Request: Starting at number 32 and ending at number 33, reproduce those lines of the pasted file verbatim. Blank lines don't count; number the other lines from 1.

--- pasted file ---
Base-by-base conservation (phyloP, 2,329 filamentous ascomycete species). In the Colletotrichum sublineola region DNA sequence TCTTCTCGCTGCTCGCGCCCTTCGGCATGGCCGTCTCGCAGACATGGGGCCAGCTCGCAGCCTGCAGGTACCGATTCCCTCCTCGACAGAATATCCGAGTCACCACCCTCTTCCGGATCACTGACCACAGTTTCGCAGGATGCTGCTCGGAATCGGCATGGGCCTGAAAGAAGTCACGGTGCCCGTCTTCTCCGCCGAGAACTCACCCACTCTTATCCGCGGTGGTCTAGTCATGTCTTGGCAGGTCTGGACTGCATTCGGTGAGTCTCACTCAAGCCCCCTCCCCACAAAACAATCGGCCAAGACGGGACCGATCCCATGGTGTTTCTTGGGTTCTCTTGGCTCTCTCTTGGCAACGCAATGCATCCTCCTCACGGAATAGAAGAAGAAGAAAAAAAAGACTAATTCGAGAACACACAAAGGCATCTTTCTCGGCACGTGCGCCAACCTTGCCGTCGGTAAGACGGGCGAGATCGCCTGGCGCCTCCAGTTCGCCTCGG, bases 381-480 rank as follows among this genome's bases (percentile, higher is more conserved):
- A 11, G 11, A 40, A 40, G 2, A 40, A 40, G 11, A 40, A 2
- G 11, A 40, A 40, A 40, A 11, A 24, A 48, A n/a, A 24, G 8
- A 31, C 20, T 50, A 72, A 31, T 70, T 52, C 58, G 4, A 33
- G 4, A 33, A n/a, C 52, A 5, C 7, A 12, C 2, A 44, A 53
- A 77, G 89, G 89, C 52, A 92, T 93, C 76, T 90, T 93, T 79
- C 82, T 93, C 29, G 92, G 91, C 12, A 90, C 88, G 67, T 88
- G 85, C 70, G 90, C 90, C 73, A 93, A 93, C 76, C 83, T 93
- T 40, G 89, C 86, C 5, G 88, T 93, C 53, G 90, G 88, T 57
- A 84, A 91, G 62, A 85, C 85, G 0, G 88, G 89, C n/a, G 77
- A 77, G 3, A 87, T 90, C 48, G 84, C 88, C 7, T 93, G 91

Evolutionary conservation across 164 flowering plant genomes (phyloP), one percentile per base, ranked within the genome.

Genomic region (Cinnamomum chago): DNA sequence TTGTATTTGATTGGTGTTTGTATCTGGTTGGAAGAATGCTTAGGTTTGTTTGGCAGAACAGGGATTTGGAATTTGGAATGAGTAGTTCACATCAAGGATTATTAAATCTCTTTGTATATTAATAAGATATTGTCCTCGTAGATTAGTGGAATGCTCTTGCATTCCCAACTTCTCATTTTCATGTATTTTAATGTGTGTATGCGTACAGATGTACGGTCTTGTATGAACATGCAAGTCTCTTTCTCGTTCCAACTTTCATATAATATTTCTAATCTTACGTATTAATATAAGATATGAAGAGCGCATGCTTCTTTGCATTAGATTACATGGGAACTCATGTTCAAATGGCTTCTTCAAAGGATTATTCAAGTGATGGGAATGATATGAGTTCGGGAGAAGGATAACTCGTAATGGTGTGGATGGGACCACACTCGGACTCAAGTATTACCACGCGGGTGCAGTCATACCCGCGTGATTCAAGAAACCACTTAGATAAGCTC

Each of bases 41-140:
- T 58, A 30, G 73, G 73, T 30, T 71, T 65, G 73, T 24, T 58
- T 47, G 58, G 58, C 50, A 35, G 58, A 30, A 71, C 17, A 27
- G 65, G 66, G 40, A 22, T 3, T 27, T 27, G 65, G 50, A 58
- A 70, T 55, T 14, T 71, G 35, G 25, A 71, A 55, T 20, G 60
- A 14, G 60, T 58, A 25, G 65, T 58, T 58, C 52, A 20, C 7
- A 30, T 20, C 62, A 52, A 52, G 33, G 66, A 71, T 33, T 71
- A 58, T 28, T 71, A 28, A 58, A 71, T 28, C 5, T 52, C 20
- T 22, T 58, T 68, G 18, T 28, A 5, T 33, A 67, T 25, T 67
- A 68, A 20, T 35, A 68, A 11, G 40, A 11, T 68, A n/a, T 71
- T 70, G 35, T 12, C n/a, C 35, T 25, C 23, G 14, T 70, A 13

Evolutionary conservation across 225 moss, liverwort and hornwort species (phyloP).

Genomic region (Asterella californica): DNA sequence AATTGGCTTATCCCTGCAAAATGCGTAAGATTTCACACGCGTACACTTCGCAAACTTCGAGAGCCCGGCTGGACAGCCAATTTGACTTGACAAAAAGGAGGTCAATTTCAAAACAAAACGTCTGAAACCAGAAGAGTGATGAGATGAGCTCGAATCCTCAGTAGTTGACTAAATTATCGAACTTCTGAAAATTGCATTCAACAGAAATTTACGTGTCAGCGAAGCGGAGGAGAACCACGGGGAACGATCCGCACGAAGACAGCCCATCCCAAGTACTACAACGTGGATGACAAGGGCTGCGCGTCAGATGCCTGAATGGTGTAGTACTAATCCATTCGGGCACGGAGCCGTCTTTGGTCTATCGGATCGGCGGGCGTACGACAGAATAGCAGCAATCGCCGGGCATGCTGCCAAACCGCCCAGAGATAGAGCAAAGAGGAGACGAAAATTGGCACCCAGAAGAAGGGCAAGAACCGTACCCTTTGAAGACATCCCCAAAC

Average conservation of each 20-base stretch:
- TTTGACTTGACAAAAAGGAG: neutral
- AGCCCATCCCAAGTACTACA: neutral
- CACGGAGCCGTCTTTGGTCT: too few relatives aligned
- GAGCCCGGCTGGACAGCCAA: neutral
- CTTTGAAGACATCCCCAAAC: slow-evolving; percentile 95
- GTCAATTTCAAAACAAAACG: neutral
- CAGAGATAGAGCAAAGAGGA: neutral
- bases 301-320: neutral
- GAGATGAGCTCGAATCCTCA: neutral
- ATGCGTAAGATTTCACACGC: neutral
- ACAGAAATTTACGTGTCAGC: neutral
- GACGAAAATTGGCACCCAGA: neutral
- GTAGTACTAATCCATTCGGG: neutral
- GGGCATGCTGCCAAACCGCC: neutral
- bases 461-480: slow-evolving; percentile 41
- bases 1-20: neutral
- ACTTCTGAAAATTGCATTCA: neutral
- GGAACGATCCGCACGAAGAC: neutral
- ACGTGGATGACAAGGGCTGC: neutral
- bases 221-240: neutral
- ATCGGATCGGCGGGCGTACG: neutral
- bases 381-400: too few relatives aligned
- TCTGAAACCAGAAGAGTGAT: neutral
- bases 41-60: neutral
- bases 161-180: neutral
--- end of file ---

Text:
- CTTTGAAGACATCCCCAAAC: slow-evolving; percentile 95
- GTCAATTTCAAAACAAAACG: neutral